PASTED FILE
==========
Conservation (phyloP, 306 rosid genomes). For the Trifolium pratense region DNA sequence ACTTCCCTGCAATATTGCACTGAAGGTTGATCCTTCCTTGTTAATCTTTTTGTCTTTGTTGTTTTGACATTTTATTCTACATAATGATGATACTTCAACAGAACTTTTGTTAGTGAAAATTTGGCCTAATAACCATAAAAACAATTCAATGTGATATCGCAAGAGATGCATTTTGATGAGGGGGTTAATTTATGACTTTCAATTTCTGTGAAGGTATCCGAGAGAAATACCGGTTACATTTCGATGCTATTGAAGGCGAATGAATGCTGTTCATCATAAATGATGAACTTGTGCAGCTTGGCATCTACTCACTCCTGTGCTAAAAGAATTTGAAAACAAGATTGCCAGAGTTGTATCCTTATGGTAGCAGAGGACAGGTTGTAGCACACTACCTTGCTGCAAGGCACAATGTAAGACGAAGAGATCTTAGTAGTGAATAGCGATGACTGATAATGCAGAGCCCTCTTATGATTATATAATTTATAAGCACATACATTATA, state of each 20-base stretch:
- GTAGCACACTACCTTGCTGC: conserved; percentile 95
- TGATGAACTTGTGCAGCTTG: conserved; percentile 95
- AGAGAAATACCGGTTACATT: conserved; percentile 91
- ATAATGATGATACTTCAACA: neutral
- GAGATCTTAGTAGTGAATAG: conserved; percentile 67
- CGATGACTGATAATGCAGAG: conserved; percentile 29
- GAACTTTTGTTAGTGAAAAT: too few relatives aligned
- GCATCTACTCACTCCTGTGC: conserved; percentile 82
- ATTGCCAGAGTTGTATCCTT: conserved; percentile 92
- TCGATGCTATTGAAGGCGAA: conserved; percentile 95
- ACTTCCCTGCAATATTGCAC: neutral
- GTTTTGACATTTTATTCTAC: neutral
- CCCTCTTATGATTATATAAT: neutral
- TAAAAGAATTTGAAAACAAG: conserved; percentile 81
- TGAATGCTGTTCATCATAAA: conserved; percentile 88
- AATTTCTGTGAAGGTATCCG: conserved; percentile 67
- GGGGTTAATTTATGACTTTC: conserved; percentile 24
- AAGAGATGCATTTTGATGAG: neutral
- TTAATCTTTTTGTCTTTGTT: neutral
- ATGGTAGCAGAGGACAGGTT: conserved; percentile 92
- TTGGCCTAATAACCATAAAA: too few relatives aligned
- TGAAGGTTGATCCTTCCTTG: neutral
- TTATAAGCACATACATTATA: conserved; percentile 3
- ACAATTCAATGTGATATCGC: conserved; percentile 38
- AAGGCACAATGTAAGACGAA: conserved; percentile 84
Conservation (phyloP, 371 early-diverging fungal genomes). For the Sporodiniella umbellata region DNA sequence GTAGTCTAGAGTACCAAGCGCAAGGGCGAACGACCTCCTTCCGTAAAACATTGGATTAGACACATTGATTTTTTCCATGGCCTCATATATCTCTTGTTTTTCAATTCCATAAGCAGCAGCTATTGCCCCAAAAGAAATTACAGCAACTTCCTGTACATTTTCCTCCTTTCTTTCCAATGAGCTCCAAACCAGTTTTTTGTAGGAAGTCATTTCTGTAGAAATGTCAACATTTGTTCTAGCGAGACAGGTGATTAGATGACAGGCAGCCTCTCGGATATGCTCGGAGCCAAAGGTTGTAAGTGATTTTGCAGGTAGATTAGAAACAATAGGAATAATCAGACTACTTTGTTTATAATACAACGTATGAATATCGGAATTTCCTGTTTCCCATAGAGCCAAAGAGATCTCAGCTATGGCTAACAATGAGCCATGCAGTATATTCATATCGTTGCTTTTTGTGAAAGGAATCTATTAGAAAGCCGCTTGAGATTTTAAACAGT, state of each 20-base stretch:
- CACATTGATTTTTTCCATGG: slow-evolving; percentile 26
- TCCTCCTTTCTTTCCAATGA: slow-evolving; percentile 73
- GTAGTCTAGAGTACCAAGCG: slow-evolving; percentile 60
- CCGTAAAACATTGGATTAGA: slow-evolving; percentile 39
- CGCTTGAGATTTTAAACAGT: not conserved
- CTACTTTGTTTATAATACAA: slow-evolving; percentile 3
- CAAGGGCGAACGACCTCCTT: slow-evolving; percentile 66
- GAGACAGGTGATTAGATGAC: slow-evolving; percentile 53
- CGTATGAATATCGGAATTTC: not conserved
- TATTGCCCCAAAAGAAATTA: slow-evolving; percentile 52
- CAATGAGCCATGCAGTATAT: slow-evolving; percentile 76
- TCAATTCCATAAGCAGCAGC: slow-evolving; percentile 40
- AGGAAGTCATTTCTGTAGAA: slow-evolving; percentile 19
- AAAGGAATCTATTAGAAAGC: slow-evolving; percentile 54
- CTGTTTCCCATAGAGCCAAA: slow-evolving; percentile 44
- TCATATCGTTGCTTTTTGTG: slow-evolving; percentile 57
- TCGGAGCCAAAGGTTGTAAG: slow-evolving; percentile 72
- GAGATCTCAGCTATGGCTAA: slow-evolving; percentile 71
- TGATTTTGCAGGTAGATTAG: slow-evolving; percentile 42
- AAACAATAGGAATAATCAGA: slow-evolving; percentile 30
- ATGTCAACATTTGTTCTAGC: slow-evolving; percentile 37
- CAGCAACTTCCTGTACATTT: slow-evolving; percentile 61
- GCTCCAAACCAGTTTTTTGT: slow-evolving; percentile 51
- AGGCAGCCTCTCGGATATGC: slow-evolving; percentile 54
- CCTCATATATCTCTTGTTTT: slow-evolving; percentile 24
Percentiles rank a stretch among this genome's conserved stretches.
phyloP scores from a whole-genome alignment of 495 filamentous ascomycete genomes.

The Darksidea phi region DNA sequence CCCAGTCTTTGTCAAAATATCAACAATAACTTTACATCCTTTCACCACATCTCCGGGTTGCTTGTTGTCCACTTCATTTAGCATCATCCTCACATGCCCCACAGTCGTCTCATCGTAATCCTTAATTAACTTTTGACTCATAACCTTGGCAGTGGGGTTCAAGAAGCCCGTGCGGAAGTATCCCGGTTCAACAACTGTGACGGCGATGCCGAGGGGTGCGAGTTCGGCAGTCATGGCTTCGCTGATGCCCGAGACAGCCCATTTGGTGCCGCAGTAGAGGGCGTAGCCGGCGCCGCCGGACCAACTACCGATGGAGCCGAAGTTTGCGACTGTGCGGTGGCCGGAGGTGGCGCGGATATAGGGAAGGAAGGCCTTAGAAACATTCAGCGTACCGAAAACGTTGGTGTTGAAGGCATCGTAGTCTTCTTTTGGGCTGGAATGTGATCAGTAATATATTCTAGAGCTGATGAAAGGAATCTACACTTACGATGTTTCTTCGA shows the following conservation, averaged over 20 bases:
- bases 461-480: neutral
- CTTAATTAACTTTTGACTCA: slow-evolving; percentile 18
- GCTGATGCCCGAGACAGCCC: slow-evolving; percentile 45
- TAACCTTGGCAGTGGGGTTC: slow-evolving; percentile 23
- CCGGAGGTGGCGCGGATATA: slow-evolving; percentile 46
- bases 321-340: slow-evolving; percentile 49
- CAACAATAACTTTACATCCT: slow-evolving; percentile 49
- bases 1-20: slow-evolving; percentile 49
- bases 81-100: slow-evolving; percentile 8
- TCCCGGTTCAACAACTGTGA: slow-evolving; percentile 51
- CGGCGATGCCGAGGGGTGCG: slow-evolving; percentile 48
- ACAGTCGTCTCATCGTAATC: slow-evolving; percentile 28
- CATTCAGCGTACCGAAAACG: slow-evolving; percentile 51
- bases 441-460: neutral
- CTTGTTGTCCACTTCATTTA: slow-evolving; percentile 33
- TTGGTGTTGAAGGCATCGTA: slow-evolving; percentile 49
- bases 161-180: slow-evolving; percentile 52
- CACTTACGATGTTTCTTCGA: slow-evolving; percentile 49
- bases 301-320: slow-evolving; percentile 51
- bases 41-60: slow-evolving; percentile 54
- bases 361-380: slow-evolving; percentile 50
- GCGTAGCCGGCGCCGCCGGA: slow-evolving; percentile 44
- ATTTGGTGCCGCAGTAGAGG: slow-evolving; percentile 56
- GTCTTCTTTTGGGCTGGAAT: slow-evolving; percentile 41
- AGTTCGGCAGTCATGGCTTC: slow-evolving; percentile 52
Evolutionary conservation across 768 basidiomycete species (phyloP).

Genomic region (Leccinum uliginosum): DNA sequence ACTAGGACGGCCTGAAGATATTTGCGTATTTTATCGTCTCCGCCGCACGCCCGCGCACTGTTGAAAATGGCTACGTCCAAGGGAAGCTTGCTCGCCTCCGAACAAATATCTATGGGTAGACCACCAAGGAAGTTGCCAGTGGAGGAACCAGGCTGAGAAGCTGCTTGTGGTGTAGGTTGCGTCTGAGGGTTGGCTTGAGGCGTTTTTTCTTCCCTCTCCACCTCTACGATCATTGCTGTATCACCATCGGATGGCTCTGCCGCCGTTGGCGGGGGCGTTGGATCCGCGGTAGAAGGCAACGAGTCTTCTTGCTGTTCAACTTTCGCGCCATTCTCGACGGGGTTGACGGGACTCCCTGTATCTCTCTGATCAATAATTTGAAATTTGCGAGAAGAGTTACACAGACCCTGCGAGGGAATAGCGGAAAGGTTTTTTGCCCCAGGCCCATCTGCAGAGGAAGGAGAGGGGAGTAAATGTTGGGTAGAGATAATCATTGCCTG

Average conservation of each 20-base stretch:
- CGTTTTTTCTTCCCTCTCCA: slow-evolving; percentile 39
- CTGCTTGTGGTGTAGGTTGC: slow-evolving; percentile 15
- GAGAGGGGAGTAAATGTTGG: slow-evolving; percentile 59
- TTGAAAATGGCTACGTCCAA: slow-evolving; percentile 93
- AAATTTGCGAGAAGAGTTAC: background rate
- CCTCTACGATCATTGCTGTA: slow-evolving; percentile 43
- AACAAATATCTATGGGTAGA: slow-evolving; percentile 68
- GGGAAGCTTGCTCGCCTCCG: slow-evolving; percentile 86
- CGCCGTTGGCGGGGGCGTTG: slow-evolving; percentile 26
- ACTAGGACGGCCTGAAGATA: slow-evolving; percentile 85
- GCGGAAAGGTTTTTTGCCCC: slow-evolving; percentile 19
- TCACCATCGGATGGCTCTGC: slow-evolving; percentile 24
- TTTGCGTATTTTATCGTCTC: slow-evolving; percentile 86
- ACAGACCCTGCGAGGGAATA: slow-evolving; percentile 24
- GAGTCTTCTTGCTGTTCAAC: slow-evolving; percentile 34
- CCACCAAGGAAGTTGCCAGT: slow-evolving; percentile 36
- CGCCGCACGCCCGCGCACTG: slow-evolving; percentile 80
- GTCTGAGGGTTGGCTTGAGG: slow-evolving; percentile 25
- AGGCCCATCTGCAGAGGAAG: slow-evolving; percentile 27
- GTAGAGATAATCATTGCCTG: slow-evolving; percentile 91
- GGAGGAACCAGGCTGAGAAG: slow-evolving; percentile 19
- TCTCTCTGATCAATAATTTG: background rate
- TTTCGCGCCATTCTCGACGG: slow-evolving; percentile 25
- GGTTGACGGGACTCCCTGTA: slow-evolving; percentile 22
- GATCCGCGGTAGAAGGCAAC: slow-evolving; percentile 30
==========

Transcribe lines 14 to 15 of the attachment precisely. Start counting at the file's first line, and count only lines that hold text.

- CCCTCTTATGATTATATAAT: neutral
- TAAAAGAATTTGAAAACAAG: conserved; percentile 81